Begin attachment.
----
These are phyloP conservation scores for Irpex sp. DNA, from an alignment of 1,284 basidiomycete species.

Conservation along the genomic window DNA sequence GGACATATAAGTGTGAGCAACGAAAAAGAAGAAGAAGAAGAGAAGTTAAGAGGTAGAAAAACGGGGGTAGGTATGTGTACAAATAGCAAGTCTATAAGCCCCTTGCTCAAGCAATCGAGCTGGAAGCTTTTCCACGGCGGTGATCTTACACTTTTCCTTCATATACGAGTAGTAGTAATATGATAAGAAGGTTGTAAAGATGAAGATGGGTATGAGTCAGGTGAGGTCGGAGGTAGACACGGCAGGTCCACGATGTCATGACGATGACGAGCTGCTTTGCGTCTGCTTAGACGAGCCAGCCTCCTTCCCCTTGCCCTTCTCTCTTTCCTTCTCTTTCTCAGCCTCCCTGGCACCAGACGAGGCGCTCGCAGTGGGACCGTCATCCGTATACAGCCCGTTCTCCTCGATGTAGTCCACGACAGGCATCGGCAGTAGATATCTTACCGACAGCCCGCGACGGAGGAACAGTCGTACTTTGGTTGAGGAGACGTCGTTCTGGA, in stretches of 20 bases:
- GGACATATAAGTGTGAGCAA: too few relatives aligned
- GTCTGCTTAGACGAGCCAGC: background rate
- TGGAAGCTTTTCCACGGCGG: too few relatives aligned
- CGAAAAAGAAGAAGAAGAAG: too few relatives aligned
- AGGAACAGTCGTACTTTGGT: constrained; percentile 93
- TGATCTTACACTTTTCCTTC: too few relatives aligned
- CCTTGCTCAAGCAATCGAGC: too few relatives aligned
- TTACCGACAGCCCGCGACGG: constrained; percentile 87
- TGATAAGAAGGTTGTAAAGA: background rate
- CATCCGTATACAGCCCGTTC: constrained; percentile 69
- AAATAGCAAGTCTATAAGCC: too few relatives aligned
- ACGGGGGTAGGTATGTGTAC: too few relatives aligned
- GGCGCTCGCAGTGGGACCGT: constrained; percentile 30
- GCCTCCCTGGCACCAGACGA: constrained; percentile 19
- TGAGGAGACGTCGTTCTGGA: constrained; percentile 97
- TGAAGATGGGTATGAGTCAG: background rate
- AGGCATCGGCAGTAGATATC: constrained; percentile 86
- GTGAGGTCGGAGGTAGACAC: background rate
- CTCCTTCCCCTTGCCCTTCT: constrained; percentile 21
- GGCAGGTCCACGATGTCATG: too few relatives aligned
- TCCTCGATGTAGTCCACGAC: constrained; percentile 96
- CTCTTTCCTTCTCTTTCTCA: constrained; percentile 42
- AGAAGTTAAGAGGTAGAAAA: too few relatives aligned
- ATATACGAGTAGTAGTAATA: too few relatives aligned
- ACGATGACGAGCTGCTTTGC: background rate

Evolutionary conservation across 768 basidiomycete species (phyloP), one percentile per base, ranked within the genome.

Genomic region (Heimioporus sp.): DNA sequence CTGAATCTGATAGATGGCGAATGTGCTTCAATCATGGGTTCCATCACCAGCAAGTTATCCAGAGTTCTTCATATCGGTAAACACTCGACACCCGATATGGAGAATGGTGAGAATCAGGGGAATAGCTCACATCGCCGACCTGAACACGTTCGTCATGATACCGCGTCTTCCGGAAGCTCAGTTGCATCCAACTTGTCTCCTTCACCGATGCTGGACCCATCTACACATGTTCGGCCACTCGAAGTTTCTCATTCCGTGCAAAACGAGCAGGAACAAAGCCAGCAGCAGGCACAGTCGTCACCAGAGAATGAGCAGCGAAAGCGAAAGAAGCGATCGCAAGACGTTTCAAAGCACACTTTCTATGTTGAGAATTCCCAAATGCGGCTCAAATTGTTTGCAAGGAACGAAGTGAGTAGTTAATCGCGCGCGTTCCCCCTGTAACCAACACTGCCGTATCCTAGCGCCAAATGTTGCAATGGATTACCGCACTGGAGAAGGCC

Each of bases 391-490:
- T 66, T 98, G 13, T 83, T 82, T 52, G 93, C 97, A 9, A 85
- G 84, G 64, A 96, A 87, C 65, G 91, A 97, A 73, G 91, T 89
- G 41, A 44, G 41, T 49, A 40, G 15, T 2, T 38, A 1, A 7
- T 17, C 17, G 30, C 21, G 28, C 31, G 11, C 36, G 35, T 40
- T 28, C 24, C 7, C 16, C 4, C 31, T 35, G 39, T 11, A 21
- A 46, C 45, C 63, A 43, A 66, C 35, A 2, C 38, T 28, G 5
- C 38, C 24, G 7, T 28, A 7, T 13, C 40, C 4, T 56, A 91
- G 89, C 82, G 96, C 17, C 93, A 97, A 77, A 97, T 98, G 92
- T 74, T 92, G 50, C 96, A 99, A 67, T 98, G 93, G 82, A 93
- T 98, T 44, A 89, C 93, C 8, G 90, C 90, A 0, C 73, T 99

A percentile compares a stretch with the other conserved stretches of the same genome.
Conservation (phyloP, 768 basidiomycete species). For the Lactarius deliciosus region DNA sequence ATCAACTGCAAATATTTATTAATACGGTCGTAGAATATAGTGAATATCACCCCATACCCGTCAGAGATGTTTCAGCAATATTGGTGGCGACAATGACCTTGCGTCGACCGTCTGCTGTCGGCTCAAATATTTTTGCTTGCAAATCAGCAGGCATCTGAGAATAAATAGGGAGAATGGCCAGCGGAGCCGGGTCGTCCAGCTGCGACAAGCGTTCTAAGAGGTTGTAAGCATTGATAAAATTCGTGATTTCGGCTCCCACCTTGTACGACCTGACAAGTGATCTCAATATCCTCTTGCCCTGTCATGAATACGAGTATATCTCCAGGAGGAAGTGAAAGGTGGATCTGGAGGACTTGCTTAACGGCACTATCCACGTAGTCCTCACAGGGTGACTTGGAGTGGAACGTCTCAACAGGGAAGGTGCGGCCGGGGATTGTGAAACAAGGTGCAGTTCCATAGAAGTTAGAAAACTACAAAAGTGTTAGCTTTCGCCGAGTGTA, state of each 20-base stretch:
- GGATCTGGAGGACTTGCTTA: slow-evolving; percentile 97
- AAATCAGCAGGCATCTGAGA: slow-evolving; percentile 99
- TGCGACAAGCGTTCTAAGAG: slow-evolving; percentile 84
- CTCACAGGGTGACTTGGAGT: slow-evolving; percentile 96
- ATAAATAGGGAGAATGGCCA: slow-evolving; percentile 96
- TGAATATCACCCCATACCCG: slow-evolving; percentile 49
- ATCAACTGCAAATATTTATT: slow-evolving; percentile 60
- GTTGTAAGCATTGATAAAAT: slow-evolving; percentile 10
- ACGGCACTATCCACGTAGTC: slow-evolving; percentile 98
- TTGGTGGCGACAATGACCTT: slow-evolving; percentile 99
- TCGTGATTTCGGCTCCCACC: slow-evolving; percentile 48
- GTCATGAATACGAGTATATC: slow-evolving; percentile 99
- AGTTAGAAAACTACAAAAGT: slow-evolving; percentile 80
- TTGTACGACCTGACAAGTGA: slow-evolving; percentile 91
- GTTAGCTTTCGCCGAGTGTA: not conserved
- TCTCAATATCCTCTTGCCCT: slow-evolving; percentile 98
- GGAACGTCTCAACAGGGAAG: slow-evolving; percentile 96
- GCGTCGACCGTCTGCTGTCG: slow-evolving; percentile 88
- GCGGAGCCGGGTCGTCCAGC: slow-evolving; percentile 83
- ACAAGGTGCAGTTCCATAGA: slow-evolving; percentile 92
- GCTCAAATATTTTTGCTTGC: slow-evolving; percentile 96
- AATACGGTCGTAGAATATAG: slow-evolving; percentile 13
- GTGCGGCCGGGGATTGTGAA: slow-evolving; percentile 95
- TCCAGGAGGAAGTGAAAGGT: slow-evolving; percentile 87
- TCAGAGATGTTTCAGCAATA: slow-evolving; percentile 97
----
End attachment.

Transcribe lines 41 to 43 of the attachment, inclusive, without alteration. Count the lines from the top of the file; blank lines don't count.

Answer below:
A percentile compares a stretch with the other conserved stretches of the same genome.
Conservation (phyloP, 768 basidiomycete species). For the Lactarius deliciosus region DNA sequence ATCAACTGCAAATATTTATTAATACGGTCGTAGAATATAGTGAATATCACCCCATACCCGTCAGAGATGTTTCAGCAATATTGGTGGCGACAATGACCTTGCGTCGACCGTCTGCTGTCGGCTCAAATATTTTTGCTTGCAAATCAGCAGGCATCTGAGAATAAATAGGGAGAATGGCCAGCGGAGCCGGGTCGTCCAGCTGCGACAAGCGTTCTAAGAGGTTGTAAGCATTGATAAAATTCGTGATTTCGGCTCCCACCTTGTACGACCTGACAAGTGATCTCAATATCCTCTTGCCCTGTCATGAATACGAGTATATCTCCAGGAGGAAGTGAAAGGTGGATCTGGAGGACTTGCTTAACGGCACTATCCACGTAGTCCTCACAGGGTGACTTGGAGTGGAACGTCTCAACAGGGAAGGTGCGGCCGGGGATTGTGAAACAAGGTGCAGTTCCATAGAAGTTAGAAAACTACAAAAGTGTTAGCTTTCGCCGAGTGTA, state of each 20-base stretch:
- GGATCTGGAGGACTTGCTTA: slow-evolving; percentile 97